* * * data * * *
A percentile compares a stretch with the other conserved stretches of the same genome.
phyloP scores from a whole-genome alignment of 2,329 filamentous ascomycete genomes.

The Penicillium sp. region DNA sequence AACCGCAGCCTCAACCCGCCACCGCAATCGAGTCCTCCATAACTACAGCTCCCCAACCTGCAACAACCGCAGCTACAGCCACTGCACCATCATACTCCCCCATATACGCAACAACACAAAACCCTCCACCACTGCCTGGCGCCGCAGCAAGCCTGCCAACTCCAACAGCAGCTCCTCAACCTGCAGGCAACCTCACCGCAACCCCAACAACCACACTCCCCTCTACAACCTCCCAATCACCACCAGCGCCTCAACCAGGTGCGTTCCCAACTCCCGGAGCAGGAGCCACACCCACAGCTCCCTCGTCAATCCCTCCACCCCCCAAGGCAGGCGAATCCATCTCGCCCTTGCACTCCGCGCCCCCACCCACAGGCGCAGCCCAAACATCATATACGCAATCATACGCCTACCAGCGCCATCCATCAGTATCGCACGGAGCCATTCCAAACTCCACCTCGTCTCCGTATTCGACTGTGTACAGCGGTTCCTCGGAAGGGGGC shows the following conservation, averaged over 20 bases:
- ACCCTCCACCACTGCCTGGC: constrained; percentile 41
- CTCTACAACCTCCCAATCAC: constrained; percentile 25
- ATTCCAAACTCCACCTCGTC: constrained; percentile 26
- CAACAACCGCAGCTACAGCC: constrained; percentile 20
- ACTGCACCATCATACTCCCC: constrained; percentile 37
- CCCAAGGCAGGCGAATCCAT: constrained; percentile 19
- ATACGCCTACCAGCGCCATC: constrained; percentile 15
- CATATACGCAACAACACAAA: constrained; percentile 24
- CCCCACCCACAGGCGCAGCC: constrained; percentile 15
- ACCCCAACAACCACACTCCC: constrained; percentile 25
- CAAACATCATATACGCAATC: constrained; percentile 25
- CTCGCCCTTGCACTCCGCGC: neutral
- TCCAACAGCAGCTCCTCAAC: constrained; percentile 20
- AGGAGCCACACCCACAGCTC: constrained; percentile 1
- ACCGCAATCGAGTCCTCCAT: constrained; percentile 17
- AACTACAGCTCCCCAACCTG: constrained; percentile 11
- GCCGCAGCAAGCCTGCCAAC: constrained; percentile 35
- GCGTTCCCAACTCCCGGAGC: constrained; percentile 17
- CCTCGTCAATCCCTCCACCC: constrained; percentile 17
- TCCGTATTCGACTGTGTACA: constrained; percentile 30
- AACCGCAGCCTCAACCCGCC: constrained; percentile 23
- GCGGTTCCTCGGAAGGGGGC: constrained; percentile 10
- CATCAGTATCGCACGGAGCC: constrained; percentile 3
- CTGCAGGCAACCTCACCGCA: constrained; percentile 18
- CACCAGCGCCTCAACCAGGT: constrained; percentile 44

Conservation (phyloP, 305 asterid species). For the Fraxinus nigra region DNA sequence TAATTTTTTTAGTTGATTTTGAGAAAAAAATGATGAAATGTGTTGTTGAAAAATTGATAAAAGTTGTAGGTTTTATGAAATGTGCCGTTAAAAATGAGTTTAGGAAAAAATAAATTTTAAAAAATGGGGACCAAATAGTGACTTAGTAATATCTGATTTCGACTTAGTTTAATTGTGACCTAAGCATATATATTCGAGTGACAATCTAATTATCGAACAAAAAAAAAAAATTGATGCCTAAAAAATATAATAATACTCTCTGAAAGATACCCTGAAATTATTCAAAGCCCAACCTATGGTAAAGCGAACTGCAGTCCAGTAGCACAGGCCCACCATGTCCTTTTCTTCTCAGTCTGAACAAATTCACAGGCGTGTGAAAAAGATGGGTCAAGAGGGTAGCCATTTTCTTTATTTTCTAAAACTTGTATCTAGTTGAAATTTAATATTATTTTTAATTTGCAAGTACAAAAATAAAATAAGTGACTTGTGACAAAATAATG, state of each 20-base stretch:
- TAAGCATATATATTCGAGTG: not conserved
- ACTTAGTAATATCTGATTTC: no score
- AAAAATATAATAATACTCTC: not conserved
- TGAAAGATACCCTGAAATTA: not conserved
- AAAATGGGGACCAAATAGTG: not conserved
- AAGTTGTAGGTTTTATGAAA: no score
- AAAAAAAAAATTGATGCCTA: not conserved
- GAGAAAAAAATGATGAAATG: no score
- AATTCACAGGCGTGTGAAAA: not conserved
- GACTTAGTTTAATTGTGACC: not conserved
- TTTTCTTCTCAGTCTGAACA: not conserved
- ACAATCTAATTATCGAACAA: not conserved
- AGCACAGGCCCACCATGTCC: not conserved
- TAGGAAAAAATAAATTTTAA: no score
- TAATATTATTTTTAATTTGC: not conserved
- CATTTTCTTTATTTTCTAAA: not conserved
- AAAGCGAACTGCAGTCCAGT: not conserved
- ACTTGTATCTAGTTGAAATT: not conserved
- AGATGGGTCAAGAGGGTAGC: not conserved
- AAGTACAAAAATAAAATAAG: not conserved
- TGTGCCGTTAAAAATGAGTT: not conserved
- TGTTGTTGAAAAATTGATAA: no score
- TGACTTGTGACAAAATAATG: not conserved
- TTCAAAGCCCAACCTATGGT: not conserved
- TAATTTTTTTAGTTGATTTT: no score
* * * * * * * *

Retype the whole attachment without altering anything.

A percentile compares a stretch with the other conserved stretches of the same genome.
phyloP scores from a whole-genome alignment of 2,329 filamentous ascomycete genomes.

The Penicillium sp. region DNA sequence AACCGCAGCCTCAACCCGCCACCGCAATCGAGTCCTCCATAACTACAGCTCCCCAACCTGCAACAACCGCAGCTACAGCCACTGCACCATCATACTCCCCCATATACGCAACAACACAAAACCCTCCACCACTGCCTGGCGCCGCAGCAAGCCTGCCAACTCCAACAGCAGCTCCTCAACCTGCAGGCAACCTCACCGCAACCCCAACAACCACACTCCCCTCTACAACCTCCCAATCACCACCAGCGCCTCAACCAGGTGCGTTCCCAACTCCCGGAGCAGGAGCCACACCCACAGCTCCCTCGTCAATCCCTCCACCCCCCAAGGCAGGCGAATCCATCTCGCCCTTGCACTCCGCGCCCCCACCCACAGGCGCAGCCCAAACATCATATACGCAATCATACGCCTACCAGCGCCATCCATCAGTATCGCACGGAGCCATTCCAAACTCCACCTCGTCTCCGTATTCGACTGTGTACAGCGGTTCCTCGGAAGGGGGC shows the following conservation, averaged over 20 bases:
- ACCCTCCACCACTGCCTGGC: constrained; percentile 41
- CTCTACAACCTCCCAATCAC: constrained; percentile 25
- ATTCCAAACTCCACCTCGTC: constrained; percentile 26
- CAACAACCGCAGCTACAGCC: constrained; percentile 20
- ACTGCACCATCATACTCCCC: constrained; percentile 37
- CCCAAGGCAGGCGAATCCAT: constrained; percentile 19
- ATACGCCTACCAGCGCCATC: constrained; percentile 15
- CATATACGCAACAACACAAA: constrained; percentile 24
- CCCCACCCACAGGCGCAGCC: constrained; percentile 15
- ACCCCAACAACCACACTCCC: constrained; percentile 25
- CAAACATCATATACGCAATC: constrained; percentile 25
- CTCGCCCTTGCACTCCGCGC: neutral
- TCCAACAGCAGCTCCTCAAC: constrained; percentile 20
- AGGAGCCACACCCACAGCTC: constrained; percentile 1
- ACCGCAATCGAGTCCTCCAT: constrained; percentile 17
- AACTACAGCTCCCCAACCTG: constrained; percentile 11
- GCCGCAGCAAGCCTGCCAAC: constrained; percentile 35
- GCGTTCCCAACTCCCGGAGC: constrained; percentile 17
- CCTCGTCAATCCCTCCACCC: constrained; percentile 17
- TCCGTATTCGACTGTGTACA: constrained; percentile 30
- AACCGCAGCCTCAACCCGCC: constrained; percentile 23
- GCGGTTCCTCGGAAGGGGGC: constrained; percentile 10
- CATCAGTATCGCACGGAGCC: constrained; percentile 3
- CTGCAGGCAACCTCACCGCA: constrained; percentile 18
- CACCAGCGCCTCAACCAGGT: constrained; percentile 44

Conservation (phyloP, 305 asterid species). For the Fraxinus nigra region DNA sequence TAATTTTTTTAGTTGATTTTGAGAAAAAAATGATGAAATGTGTTGTTGAAAAATTGATAAAAGTTGTAGGTTTTATGAAATGTGCCGTTAAAAATGAGTTTAGGAAAAAATAAATTTTAAAAAATGGGGACCAAATAGTGACTTAGTAATATCTGATTTCGACTTAGTTTAATTGTGACCTAAGCATATATATTCGAGTGACAATCTAATTATCGAACAAAAAAAAAAAATTGATGCCTAAAAAATATAATAATACTCTCTGAAAGATACCCTGAAATTATTCAAAGCCCAACCTATGGTAAAGCGAACTGCAGTCCAGTAGCACAGGCCCACCATGTCCTTTTCTTCTCAGTCTGAACAAATTCACAGGCGTGTGAAAAAGATGGGTCAAGAGGGTAGCCATTTTCTTTATTTTCTAAAACTTGTATCTAGTTGAAATTTAATATTATTTTTAATTTGCAAGTACAAAAATAAAATAAGTGACTTGTGACAAAATAATG, state of each 20-base stretch:
- TAAGCATATATATTCGAGTG: not conserved
- ACTTAGTAATATCTGATTTC: no score
- AAAAATATAATAATACTCTC: not conserved
- TGAAAGATACCCTGAAATTA: not conserved
- AAAATGGGGACCAAATAGTG: not conserved
- AAGTTGTAGGTTTTATGAAA: no score
- AAAAAAAAAATTGATGCCTA: not conserved
- GAGAAAAAAATGATGAAATG: no score
- AATTCACAGGCGTGTGAAAA: not conserved
- GACTTAGTTTAATTGTGACC: not conserved
- TTTTCTTCTCAGTCTGAACA: not conserved
- ACAATCTAATTATCGAACAA: not conserved
- AGCACAGGCCCACCATGTCC: not conserved
- TAGGAAAAAATAAATTTTAA: no score
- TAATATTATTTTTAATTTGC: not conserved
- CATTTTCTTTATTTTCTAAA: not conserved
- AAAGCGAACTGCAGTCCAGT: not conserved
- ACTTGTATCTAGTTGAAATT: not conserved
- AGATGGGTCAAGAGGGTAGC: not conserved
- AAGTACAAAAATAAAATAAG: not conserved
- TGTGCCGTTAAAAATGAGTT: not conserved
- TGTTGTTGAAAAATTGATAA: no score
- TGACTTGTGACAAAATAATG: not conserved
- TTCAAAGCCCAACCTATGGT: not conserved
- TAATTTTTTTAGTTGATTTT: no score